Date

May 2012

Document Type

Capstone

Degree Name

M.B.I.

Department

Dept. of Medical Informatics and Clinical Epidemiology

Institution

Oregon Health & Science University

Abstract

Pediatric medication dosing is a complex process with many unique considerations not seen in other healthcare populations. Vendor-supplied dosing rule databases are commercially available for integration within many electronic health records order systems. The accuracy of these rules has not been evaluated in the informatics literature. Inaccurate or absent dosing rules in electronic order entry systems can lead to high numbers of false alerts and potentially compromises patient safety in an already vulnerable population. Quantitative analysis of 7 months of medication orders and alerts from a large pediatric hospital was performed. Thirty medications were selected for study across 5 age ranges and 5 dosing parameters. The resulting 750 dosing rules from a commercial system formed the study corpus and were examined for accuracy against a gold standard created from traditional clinical resources. Overall accuracy of the rules in the study corpus was 55.1% when the rules were transformed to fit a priori age ranges. Over a pediatric lifetime, the dosing rules were accurate an average of 57.6% of the days. Dosing rules pertaining to the newborn age range were as accurate as other age ranges on average, but exhibited more variability in accuracy when evaluated by medication type. Daily frequency dosing parameters showed more accuracy than total daily dose, single daily dose minimum, or single daily dose maximum. This study demonstrates that the accuracy of a vendor-supplied dosing rules database is suboptimal when compared with traditional dosing sources, exposing a gap between formal dosing rules in commercial products and actual prescribing practices by pediatric care providers. More research on vendor-supplied databases is required in order to understand the effects of these products on safe prescribing in children.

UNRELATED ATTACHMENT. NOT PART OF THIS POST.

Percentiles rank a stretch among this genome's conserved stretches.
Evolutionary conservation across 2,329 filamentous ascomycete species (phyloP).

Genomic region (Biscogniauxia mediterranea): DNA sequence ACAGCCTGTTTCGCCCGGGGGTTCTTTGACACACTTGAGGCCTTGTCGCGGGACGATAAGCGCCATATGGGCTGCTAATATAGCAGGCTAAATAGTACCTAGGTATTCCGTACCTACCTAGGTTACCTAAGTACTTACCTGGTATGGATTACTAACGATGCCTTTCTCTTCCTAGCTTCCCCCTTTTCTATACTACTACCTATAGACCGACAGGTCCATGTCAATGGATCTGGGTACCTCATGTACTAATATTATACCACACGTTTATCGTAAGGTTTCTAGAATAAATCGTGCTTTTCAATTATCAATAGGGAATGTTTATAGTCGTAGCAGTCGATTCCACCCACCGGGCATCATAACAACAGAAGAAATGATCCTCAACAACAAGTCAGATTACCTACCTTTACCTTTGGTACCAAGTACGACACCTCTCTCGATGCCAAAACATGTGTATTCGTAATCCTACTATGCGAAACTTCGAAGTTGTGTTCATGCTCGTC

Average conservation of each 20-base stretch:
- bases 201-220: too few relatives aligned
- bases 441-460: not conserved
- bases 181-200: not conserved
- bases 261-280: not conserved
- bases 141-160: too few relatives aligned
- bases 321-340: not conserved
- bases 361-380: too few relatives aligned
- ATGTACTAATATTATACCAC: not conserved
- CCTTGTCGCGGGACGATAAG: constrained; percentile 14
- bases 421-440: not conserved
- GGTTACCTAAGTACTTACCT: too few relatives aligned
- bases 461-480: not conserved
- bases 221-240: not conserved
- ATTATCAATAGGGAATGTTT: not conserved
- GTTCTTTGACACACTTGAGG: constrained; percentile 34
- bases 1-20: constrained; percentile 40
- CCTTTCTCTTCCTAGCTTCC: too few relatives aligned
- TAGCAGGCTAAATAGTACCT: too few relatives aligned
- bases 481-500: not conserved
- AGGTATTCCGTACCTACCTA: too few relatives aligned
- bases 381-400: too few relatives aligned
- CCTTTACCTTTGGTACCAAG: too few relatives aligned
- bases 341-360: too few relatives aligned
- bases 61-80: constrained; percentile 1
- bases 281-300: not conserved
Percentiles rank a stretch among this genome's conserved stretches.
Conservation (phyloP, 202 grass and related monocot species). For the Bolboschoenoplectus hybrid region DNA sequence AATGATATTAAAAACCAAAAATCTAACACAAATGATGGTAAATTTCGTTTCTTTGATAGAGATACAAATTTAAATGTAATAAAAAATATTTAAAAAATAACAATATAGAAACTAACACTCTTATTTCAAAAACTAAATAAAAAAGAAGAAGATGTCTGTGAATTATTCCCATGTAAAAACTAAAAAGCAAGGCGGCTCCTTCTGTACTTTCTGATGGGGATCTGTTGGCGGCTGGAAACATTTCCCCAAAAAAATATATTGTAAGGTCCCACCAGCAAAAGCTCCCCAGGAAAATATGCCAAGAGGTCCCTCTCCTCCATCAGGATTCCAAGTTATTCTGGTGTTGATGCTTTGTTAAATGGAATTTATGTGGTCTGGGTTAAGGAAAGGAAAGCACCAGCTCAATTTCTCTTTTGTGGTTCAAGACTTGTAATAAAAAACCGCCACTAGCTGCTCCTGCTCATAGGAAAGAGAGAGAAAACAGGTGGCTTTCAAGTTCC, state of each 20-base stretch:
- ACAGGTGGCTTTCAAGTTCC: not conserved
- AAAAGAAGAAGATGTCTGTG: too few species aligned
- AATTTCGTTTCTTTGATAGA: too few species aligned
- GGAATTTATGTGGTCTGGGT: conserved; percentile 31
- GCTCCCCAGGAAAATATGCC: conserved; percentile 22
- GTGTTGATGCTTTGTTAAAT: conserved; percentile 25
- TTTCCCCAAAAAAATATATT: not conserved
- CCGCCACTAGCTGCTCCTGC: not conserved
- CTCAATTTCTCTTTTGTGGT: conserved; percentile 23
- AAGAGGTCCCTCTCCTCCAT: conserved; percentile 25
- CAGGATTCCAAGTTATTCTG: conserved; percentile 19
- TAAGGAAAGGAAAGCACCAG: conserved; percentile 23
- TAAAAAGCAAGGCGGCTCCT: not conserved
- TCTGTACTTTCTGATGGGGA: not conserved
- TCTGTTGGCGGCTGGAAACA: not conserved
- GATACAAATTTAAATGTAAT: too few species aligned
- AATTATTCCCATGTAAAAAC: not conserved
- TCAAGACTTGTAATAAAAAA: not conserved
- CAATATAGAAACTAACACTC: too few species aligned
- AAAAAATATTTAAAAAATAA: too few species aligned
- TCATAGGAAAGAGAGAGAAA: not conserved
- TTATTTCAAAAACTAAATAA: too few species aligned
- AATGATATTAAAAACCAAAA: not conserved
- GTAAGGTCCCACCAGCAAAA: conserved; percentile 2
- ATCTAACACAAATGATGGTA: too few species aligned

Identifier

doi:10.6083/M47S7KSX

School

School of Medicine

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